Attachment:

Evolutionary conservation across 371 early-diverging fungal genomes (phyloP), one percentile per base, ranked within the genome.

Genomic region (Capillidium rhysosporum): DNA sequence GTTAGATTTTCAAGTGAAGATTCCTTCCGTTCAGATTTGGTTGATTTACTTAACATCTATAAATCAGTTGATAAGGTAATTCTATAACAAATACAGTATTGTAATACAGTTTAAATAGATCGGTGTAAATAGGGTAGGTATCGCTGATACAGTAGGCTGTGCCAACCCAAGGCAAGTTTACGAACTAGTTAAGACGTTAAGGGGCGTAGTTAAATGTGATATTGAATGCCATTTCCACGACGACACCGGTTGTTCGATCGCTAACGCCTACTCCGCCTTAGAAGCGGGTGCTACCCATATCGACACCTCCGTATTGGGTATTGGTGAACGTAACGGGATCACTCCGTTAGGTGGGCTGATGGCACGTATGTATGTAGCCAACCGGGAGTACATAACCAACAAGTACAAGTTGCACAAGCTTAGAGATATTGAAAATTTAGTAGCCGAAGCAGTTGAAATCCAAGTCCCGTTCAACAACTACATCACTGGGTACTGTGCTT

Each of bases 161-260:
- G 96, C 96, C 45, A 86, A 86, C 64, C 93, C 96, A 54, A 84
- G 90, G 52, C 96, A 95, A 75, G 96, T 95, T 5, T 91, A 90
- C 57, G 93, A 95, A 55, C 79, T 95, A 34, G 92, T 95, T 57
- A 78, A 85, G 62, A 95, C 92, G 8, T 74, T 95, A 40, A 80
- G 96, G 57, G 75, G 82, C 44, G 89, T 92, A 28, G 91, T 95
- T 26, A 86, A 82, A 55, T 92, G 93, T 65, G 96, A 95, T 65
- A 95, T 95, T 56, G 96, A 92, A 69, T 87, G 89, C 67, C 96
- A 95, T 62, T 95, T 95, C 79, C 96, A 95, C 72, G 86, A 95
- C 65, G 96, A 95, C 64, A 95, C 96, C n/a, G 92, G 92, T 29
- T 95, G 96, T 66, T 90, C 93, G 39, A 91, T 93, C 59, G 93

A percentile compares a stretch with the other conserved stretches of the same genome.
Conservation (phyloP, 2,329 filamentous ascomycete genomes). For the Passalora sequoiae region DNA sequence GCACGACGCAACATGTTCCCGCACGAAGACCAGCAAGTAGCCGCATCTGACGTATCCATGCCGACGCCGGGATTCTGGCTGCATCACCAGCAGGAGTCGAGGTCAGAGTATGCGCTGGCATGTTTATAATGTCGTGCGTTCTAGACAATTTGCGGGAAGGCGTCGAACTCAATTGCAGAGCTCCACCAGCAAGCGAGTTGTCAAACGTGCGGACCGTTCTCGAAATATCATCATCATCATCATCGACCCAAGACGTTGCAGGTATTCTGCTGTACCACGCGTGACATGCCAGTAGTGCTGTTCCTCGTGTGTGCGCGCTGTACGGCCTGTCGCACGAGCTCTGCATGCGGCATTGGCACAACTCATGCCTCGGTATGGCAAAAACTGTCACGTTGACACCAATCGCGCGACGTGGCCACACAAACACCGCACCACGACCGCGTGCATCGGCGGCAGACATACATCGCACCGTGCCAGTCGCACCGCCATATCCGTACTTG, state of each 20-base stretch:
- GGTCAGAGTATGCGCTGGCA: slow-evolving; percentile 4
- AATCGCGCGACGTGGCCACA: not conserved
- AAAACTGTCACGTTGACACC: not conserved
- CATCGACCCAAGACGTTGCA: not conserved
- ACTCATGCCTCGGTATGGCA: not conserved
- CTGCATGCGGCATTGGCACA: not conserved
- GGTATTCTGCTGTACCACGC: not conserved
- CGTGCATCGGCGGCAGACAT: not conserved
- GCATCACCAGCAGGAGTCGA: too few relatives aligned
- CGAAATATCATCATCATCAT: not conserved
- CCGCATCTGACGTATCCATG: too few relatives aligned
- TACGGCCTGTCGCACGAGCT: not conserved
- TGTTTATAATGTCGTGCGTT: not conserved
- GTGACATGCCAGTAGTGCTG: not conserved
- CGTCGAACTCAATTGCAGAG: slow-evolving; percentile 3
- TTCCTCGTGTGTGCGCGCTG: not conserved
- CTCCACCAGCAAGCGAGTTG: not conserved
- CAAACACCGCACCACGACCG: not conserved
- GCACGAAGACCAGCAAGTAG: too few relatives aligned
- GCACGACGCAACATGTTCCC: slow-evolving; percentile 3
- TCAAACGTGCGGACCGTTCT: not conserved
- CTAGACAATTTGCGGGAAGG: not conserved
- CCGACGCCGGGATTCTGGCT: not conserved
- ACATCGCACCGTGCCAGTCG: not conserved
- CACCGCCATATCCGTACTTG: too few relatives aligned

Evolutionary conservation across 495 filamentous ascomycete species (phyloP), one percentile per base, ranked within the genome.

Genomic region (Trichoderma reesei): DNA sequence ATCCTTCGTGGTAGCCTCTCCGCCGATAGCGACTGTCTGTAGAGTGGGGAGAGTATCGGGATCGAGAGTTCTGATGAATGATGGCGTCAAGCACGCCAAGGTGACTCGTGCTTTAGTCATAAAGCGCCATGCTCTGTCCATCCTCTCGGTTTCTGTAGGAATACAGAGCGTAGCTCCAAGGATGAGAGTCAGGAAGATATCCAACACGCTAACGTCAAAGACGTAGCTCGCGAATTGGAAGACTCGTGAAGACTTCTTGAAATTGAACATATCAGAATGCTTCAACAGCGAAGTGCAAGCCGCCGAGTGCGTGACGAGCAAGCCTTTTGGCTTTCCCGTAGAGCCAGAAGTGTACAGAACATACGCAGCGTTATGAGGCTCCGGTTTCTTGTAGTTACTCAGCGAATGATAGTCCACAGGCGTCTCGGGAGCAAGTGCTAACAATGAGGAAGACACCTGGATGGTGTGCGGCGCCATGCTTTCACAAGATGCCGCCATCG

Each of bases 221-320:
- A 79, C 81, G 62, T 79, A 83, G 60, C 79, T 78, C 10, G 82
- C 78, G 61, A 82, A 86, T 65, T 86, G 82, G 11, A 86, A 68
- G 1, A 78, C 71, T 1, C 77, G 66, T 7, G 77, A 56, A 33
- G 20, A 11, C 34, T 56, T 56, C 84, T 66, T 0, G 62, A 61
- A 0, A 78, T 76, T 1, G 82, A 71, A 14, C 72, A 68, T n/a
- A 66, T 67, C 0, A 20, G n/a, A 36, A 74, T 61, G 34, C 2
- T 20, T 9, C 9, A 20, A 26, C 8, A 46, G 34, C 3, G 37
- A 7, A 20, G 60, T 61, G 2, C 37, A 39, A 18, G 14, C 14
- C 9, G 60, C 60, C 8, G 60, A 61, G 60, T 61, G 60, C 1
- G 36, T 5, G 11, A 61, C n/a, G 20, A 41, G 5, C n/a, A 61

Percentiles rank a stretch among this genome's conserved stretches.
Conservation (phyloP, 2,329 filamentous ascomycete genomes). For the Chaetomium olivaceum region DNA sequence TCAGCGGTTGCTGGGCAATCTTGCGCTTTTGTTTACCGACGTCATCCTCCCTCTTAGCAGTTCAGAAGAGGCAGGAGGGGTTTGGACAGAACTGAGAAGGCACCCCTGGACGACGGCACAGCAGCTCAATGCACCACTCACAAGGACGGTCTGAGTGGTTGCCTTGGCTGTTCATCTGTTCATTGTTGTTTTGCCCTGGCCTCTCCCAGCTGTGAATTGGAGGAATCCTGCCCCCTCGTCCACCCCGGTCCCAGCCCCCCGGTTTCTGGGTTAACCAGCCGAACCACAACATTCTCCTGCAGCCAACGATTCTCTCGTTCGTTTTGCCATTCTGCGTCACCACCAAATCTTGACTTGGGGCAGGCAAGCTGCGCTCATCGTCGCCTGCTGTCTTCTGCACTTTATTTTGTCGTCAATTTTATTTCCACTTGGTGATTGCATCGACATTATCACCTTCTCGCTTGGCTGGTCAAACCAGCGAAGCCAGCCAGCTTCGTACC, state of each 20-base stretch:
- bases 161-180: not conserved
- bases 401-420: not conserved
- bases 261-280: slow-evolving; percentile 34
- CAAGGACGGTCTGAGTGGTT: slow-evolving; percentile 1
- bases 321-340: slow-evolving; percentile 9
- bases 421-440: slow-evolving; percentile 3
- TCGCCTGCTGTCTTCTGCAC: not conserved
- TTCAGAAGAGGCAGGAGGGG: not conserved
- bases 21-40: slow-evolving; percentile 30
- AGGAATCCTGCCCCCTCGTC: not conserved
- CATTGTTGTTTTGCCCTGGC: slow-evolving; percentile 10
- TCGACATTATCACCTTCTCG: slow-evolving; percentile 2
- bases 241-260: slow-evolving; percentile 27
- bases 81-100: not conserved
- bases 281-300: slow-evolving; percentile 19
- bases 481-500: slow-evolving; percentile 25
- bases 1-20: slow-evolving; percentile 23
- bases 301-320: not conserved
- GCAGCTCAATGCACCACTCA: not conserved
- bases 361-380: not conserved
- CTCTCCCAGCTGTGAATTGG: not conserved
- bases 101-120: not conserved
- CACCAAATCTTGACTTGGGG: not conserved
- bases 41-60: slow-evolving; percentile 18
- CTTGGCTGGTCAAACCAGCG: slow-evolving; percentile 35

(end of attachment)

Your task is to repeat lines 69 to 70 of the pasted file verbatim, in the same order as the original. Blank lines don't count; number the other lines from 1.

- bases 81-100: not conserved
- bases 281-300: slow-evolving; percentile 19